HOW TO PREPARE
At minimum, each proposal must contain the following information:
- Exact wording of proposed question(s). If your proposal includes questions previously asked by ANES, please include the exact wording of those questions and a reference as to when the question was asked.
- An explicit argument about why the proposed question(s) merit inclusion in the ANES survey.
- An explicit argument about the conceptual and theoretical foundations of the question(s).
- Evidence about the empirical performance of such questions. Such evidence will make a proposal much more persuasive.
- An explicit argument about the type and range of statistical analyses that the question(s) allows and the benefit of such analyses to science (and society). Clear presentations of modeling frameworks, power statistics, or analogous analytic concepts will make arguments more persuasive.
- Evidence that the proposed way of asking the question(s) yields better data than obvious alternate ways of asking the same question(s).
- If the proposal advocates asking a question that ANES has asked in the past, the proposal will be more persuasive if it includes explicit evidence about the breadth and depth of the question’s previous usage and impact in the scholarly literature. Please, do not assume that others already know about prior uses of the questions or will research prior uses on their own.
We also ask that you include five keywords that we can use to categorize your proposal.
How long can a proposal be?
Proposals are limited to ten pages with font no smaller than 12 point, one-inch margins, and double spacing.
HOW TO SUBMIT
Send proposals by email to “firstname.lastname@example.org” in Adobe PDF (recommended) or Microsoft Word format. For consistency and security reasons, ANES staff members will post your proposal on the Online Commons for you. Proposals sent in Word format will be saved in PDF format by an ANES staff member.
To expedite the processing of your proposal, please ensure your proposal is formatted correctly and attached to the email, in Adobe PDF or Word format. Be sure to indicate whether your proposal is for the 2016 Pilot Study or the ANES 2016 Time Series Study.
Your name will not appear with the title of your proposal. If you want your name known, please post a comment identifying yourself as the author and we will add your name under the title.
How will I know that you have received my proposal successfully?
If it is the first time you have sent an email to the email@example.com email address, you should receive an auto-response email that your proposal has been received. An ANES staff member will also send you a personal confirmation when they begin processing your proposal, whether you received the auto-response or not.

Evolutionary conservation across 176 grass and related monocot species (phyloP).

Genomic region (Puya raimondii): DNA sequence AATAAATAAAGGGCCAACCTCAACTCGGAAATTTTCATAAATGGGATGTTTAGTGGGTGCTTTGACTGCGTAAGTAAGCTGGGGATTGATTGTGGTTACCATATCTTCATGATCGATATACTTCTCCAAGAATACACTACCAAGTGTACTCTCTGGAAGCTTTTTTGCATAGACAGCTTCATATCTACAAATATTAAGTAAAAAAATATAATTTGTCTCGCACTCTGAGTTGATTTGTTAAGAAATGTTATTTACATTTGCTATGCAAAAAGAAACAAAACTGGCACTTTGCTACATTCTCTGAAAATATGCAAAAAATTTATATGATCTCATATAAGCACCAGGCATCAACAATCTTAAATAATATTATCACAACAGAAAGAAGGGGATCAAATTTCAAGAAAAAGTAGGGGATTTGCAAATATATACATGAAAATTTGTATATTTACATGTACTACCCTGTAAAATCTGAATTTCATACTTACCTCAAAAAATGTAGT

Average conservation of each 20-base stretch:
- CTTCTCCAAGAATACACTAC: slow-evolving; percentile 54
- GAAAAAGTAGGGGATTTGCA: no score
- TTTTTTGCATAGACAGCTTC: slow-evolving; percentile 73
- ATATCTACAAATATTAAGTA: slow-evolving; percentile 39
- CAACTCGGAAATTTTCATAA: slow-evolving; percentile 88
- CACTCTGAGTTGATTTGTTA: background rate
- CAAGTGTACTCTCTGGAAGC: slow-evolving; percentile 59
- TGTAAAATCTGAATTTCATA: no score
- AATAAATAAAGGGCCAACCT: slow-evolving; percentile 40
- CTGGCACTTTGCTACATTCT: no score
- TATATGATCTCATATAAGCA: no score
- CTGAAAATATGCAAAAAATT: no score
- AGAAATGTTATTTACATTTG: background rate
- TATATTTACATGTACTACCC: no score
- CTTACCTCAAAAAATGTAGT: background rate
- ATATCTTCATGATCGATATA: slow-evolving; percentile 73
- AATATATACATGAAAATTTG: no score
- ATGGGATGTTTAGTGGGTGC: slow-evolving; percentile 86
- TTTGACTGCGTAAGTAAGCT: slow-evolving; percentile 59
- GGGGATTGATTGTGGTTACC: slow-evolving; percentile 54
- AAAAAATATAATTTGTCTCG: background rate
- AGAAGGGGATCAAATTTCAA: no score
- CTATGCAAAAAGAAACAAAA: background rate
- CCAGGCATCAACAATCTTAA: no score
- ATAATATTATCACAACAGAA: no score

If you are submitting your proposal toward the end of the proposal submission period, there may be a delay in acknowledging and processing your proposal. However, as long as you submitted your proposal by the deadline, it will be considered received on time and posted as soon as possible. If you are submitting your proposal at the last minute, please save your “Sent” email to assist us in verifying that you submitted it on time, in case there is a technical issue and we do not receive it.
If you do not hear from us within one full business day of submitting your proposal, please contact us by email at firstname.lastname@example.org and/or by telephone at 734-764-5494 (United States) to verify that we successfully received it.
HOW TO REVISE
After a proposal is posted, it can only be revised during an official proposal revision period. The proposal revision period is usually one week in length, and begins the day after the comment period has ended. To find out the proposal revision period for the study that you are interested in, click on the “Calendar and Deadlines” link for that study in the header of the Online Commons pages.
Limiting proposal revisions to the official proposal revision period is primarily for the convenience of readers, as it limits the number of times persons have to read each proposal.
How do I submit a proposal revision?
During an official proposal revision period the ANES staff will post a final, revised version of your proposal for you. In this revision, you can consider comments that were made to your proposal and any other feedback you received. You can make any changes at that time. Receiving comments is not required in order to revise your proposal.
To submit a proposal revision, follow the same guidelines you did at the beginning and email the revised proposal to email@example.com. Make sure to refer to the original proposal title and list all of the usernames of the authors. The only difference is that when you submit a revision, please note in the email that it is a revision of an existing proposal.
Is there any way to revise my proposal before the official proposal revision period?
Prior to the official proposal revision period for a study, you may post comments on your own proposal indicating what changes you intend to make when the official proposal revision period begins.
You can use the comment function to describe how, in your forthcoming revision, you will address any comments that were made about your proposal. You can use the comment function to mention typographical errors that you intend to fix. And you can use the comment function for anything else you wish to mention regarding a forthcoming revision.
Use of the comment function saves Online Commons users from having to re-read your entire proposal again if they are only interested in what has changed since they last read it. Use of the comment function also encourages discussion of the changes you are describing.
Once the official revision period arrives, you can prepare and submit your revised proposal with these changes incorporated, and we will post your full, revised proposal at that time for you.